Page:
tongzhi emperor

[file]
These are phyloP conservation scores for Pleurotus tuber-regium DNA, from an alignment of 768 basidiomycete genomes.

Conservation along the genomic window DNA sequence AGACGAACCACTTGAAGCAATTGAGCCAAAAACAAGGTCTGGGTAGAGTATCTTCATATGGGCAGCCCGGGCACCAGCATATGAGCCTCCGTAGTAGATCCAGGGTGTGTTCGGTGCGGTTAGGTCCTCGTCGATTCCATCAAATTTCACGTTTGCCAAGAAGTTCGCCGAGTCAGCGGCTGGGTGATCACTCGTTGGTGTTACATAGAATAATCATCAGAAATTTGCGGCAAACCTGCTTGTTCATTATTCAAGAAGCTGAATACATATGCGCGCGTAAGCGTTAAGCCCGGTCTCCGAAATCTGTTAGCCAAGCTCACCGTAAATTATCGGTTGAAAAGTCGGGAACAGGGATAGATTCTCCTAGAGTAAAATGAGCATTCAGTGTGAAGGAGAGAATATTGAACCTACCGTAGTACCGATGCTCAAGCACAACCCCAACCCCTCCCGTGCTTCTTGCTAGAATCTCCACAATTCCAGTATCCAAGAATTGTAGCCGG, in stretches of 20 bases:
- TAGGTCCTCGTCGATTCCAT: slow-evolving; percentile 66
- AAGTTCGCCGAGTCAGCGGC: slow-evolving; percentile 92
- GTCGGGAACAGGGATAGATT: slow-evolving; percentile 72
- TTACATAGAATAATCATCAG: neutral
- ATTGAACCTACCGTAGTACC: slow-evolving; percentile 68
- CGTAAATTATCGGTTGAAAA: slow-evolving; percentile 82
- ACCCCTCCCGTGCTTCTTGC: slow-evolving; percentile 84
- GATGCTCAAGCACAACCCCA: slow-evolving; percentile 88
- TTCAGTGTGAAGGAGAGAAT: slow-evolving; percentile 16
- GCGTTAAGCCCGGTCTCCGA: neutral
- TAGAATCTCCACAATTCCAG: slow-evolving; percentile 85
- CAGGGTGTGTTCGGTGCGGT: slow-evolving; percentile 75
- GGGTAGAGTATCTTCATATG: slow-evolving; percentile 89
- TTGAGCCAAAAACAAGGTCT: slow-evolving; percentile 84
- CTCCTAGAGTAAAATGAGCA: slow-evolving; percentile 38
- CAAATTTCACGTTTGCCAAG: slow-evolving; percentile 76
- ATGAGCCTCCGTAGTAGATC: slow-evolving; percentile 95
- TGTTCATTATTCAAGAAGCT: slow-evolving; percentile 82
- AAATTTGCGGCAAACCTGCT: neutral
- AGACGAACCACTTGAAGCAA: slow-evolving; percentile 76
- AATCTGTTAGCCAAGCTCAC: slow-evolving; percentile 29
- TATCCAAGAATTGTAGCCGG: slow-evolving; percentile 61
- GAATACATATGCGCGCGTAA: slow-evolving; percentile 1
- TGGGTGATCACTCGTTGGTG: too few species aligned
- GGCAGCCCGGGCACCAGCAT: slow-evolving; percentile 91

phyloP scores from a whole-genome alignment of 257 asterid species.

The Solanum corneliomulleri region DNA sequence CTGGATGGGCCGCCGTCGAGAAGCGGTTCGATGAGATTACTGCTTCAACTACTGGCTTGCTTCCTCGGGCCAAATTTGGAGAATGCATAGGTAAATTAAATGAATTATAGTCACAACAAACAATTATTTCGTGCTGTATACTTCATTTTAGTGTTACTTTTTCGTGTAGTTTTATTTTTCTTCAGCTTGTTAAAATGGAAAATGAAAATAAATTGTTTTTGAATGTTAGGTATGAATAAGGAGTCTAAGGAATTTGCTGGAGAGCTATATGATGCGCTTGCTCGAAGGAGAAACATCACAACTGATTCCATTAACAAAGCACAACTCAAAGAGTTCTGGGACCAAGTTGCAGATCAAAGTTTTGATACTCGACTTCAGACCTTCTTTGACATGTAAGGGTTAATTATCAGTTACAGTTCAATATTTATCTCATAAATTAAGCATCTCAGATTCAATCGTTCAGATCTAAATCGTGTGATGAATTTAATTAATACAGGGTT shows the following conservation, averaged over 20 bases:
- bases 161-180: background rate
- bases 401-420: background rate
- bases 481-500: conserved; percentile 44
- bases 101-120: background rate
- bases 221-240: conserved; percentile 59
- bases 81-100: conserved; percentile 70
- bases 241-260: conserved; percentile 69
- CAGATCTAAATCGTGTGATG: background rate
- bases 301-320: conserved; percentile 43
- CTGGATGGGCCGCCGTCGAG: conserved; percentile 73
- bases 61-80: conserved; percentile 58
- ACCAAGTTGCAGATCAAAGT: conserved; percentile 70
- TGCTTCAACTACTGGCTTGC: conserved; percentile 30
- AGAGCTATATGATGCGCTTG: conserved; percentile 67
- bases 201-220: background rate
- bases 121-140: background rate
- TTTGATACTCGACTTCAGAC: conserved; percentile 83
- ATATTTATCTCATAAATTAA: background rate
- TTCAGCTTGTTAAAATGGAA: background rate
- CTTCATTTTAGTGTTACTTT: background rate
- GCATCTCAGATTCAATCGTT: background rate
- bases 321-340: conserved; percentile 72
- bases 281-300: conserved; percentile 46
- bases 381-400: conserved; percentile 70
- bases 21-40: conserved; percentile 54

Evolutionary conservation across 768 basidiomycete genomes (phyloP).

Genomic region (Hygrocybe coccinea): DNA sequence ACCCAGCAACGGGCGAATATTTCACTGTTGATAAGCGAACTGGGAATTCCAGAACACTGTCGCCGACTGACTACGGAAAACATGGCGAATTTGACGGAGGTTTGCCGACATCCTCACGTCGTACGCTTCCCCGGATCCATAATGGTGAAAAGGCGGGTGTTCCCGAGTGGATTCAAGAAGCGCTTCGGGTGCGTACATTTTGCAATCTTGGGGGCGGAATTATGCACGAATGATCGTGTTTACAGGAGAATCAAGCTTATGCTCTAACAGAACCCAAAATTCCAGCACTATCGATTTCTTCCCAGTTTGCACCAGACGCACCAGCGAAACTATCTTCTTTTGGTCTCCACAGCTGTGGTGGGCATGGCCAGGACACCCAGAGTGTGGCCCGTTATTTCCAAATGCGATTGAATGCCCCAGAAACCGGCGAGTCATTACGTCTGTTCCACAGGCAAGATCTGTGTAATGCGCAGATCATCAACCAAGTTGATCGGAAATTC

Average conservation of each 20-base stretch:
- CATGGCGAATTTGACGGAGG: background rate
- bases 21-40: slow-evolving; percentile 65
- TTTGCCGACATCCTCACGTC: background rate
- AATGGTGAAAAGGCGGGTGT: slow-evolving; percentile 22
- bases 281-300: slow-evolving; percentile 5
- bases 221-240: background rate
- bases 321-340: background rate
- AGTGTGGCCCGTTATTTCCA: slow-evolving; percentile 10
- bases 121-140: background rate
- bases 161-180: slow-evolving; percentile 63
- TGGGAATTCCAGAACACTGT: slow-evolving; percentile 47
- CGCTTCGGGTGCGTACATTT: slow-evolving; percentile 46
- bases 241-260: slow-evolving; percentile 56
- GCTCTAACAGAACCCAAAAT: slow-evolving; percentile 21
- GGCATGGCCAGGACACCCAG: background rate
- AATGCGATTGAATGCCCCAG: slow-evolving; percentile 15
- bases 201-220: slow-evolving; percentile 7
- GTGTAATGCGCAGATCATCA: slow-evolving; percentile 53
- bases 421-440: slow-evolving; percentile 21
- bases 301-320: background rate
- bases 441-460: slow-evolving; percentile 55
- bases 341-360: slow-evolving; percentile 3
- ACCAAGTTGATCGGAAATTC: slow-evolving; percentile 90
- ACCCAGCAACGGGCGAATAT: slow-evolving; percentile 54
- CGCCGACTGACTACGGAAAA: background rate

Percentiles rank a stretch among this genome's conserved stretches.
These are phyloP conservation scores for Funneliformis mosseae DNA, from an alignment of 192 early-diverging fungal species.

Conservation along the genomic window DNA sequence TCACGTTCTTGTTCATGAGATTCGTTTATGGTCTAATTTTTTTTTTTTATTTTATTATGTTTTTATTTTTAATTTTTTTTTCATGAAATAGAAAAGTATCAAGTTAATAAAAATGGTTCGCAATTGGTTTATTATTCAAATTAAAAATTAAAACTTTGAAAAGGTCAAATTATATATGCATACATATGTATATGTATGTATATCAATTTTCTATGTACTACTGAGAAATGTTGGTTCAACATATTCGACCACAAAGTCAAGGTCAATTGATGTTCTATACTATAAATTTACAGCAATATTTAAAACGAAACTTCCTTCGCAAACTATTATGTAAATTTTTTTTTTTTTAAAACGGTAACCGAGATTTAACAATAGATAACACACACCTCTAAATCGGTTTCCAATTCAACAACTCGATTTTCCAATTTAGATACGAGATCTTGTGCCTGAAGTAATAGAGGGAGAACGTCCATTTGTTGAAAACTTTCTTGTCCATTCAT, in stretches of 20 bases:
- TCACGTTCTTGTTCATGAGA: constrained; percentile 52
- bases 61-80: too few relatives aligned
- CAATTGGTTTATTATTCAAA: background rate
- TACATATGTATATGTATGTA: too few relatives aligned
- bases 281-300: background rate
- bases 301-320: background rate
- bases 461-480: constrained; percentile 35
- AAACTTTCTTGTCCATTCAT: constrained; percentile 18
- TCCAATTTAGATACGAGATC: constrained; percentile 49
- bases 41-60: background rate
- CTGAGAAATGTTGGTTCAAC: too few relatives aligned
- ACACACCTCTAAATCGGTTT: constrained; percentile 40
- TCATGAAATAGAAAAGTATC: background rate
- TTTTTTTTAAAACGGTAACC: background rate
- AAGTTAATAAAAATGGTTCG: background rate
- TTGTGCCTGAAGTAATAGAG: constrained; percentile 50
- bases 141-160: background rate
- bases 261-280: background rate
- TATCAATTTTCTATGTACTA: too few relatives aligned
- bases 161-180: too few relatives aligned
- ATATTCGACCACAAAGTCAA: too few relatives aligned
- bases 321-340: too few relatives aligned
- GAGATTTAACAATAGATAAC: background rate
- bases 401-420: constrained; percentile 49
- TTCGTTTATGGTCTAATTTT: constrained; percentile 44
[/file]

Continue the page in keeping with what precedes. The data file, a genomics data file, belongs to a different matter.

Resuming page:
According to Chinese legend, when the tyrant King Zhou of Shang ruled the land more than 4,000 years ago, a horse, a donkey, an ox and a deer went into a cave deep in the forest to meditate and on the day the King executed his virtuous minister Bigan, the animals awoke from their meditation and turned into humans. They entered society, learned of the King’s heinous acts and wanted to take recourse against the King, who was powerful. So they transformed themselves into one creature that combined the speed of the horse, the strength of the ox, the donkey’s keen sense of direction and the nimble agility of the deer. This new animal then galloped to the Kunlun Mountains to seek the advice of the Primeval Lord of Heaven. The Lord was astonished at the sight of a creature that had antlers of a deer, hooves of an ox, face of deer and tail of a donkey. “It’s unlike any of four creatures!” he exclaimed. Upon learning of the animal’s quest, Lord gave his blessing and dispatched the creature to his disciple the sage Jiang Ziya, who was battling the King. Jiang Ziya rode the creature to victory over the King and helped found the Zhou Dynasty. After fulfilling its vow, the milu settled in the lower reaches of the Yangtze River. The animal became a symbol of good fortune and was sought by later emperors who believed eating the meat of the milu would lead to everlasting life. By the Han Dynasty, about 2,000 years ago, the milu was already extinct in the wild, but kept in imperial hunting grounds.